“Wine makes every meal an occasion, every table more elegant, every day more civilized.” Andre Simon
At the train station in Santa Margarita Maggiore, on our way to Alba, a young woman tried to steal my husband's wallet from his back pocket. Two days later, I lost a crown while eating the truffle fondue in an Alba restaurant. Little did I know as I secured the crown in my purse, that yet another surprise awaited me in this same establishment. Entering the ladies' room, I did a double-take. I asked myself, "Did I enter the wrong restroom"? A little embarrassed, I exited and looked again at the sign on the door, and looked again at the sign on the other restroom door. No, I am sure this little figure is wearing a dress and that signora means woman. But is this door a time portal to the past or have I entered some parallel universe where they don't really get the concept of toilet? There before me was merely a hole in the floor with marks on either side to place your feet. I panicked. How am I supposed to use this facility? Okay, honestly, if I hadn't been desperate, I would never have tried.
It was in the town of Alba also that we first encountered what has now become routine for us - out of work immigrants playing parking lot attendants in public parking lots in order to make a living. However, after receiving a small payment for directing us to an open parking space, this particular guy kept haranguing Jim about buying some socks. Jim, of course, refused the socks, but the guy kept following us through the parking lot, socks in hand, insisting that Jim buy them. Finally, frustrated and a bit irritated due to the persistence of this person, Jim emphatically said, "NO, GRAZIE," and we continued walking. We still wonder whether the elderly Italian gentleman who was yelling at us as we crossed the parking lot was chastising us or supporting our stance. But, having lived in Italy for 5 years now, we know that this is just the way things work. But we still say no to the socks.
My final striking memory of Alba was the cold reception we received in the bed and breakfast. The owner just plain refused to try to talk with us. When asked a question, she just shook her head no and said, "Wait until my daughter is here", and walked away. We finally concluded that the daughter was imaginary as we never did see her. Well, it is true that there was a language barrier, but everywhere else we had been in Italy, people at least tried to communicate with us even if our Italian was elementary.
As I write about my memories of that trip, part of me is not surprised that we have not returned to Piedmont even though it is now only a five hour drive from our Le Marche home and, more importantly, Giorgio Rivetti personally invited us to his winery, La Spinetta. But along with these memories, the smell of truffles still fills my senses and the taste of Gavi lingers on my lips. And these memories overpower all others calling to me as the leaves turn, the grape harvest commences, and the truffle hunters arrive. And in my memory I return to a cool, sunny day in Alba, with a glass of Gavi and a dish of pasta with white truffles.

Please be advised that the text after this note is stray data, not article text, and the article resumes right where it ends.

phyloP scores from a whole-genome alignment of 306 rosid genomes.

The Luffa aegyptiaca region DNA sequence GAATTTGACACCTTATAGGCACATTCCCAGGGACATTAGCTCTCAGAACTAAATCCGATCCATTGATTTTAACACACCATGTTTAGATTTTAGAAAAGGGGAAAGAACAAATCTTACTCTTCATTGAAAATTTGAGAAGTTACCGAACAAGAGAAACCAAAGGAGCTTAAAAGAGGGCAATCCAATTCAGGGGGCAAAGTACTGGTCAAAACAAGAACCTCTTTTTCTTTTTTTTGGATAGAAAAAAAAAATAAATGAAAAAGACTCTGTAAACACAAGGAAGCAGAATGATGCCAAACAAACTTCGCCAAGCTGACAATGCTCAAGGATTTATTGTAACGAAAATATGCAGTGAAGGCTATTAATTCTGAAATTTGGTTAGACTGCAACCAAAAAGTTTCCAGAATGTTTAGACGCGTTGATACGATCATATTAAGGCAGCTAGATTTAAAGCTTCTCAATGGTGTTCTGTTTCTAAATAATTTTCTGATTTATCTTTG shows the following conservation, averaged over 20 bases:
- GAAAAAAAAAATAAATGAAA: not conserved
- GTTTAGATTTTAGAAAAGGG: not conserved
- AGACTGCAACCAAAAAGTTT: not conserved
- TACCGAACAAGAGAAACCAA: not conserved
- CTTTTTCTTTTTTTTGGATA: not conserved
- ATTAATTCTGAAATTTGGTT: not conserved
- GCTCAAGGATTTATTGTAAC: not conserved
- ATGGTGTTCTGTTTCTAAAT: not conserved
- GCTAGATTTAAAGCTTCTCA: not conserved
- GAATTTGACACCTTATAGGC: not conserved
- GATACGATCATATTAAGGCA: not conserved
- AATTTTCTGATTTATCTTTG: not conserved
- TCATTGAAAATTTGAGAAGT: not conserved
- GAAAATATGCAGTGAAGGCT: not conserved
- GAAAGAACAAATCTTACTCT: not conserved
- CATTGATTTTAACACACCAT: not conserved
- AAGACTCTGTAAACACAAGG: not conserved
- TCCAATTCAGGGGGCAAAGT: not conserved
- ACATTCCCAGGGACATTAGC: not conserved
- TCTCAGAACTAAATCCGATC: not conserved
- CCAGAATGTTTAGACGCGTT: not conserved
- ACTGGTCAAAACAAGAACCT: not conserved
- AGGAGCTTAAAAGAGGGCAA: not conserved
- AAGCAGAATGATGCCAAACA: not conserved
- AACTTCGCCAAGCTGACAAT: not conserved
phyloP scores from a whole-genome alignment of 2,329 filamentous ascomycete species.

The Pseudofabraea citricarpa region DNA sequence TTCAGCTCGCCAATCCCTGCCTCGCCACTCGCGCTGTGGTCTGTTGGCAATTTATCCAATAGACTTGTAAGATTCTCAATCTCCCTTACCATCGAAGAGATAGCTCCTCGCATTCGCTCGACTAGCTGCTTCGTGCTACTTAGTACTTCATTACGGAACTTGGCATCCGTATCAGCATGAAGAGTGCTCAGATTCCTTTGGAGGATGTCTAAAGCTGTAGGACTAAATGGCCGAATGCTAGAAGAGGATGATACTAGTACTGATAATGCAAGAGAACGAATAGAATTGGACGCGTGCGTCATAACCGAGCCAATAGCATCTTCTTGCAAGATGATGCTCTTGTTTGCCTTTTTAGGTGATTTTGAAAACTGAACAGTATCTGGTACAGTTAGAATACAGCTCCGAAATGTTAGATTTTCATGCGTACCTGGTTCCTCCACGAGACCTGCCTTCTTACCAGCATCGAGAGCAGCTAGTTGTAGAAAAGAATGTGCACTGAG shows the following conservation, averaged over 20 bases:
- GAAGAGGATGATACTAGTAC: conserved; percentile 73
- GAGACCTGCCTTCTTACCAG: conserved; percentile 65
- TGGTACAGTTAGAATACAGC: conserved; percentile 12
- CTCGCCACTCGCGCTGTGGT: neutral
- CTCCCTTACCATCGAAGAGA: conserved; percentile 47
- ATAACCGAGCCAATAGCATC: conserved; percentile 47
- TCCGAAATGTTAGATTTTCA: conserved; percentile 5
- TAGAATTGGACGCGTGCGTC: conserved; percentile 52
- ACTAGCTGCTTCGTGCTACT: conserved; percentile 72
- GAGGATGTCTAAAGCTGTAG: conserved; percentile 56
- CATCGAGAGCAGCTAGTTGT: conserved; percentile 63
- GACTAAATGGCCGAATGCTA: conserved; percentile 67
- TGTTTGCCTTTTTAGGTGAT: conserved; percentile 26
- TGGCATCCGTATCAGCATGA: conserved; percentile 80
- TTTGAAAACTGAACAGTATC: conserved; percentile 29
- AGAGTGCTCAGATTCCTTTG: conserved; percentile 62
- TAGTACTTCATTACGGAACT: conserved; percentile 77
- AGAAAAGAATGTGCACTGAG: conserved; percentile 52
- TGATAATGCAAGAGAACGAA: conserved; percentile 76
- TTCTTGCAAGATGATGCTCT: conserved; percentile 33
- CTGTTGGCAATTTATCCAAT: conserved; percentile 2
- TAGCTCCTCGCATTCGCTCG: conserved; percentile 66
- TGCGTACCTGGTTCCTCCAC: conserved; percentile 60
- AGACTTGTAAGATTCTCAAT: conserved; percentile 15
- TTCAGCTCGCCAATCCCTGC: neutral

Once upon a time, there lived a beautiful, princess named Gavia. She was the daughter of Clodimir, King of the Franks. And it came to pass that Gavia fell in love with a lowly soldier in the King's guard. But, of course, a King cannot permit his daughter to marry a lowly soldier, so one night Gavia and her beloved fled the kingdom taking up residence in a small town on the other side of the Alps in Italy. For a while, they lived happily eluding the King's troops. And as time went by, Gavia and her husband, became more secure in their safety and even a little careless. One night, while enjoying a bit too much vino in the local bar, Gavia's husband told the inn keeper their story. You got it. The inn keeper was a stool pigeon and spilled the beans to the King in exchange for a reward. A few days later, the King's men showed up to escort Gavia and her recalcitrant husband back to King Clodimir.
Well, the King had been grieving over the loss of his daughter, for years now. So when she was finally returned to him, he had a change of heart. Overcome with happiness and the wonderful wine that she brought with her to soften him up (smart girl), he forgave her and blessed her marriage. As a wedding gift, he gave Gavia and her husband the small town in Italy to which they had fled, naming it and it's magic wine Gavi. To this day, locals will tell you that the romance of Gavia and her soldier lives on in every glass of Gavi di Gavi. Well, I cannot attest to whether it is due to the romance, but I do believe it is a magic wine especially when it has bubbles.
Here are two of my favorite Gavi producers making sparkling wines.
The first Gavi that I ever drank was a Principessa Gavi di Gavi from Banfi. Banfi, an American company started in 1919 by John Mariani, Sr., is best known for their Castello di Banfi estate in Tuscany. But they have also owned a historic estate near Novi Ligure in Piedmont since the late 1970s. It is here that they produce a variety of white, red and sparkling wines bearing the prestigious appellations of the Piedmont region. My favorites from this portfolio are their Principessa Gavia di Gavi and the sparkling wine Principessa Gavia Perlante.
Principessa Gavia Perlante is a single vineyard wine made from 100% Cortese grapes. It's distinctive clear bottle showcases the beautiful pale straw color of the wine. As the name implies, this is a sparkling wine in the perlante style meaning slightly effervescent or what in Italy is generally called frizzante. On the nose it has ample notes of apple, melon, pineapple. And in the mouth it is crisp and gentle with a balanced acidity. Wine Spectator has awarded it 88 points. This wine pairs particularly well with antipasti especially cheeses like brie or havarti, but it also can be served with fish or poultry dishes.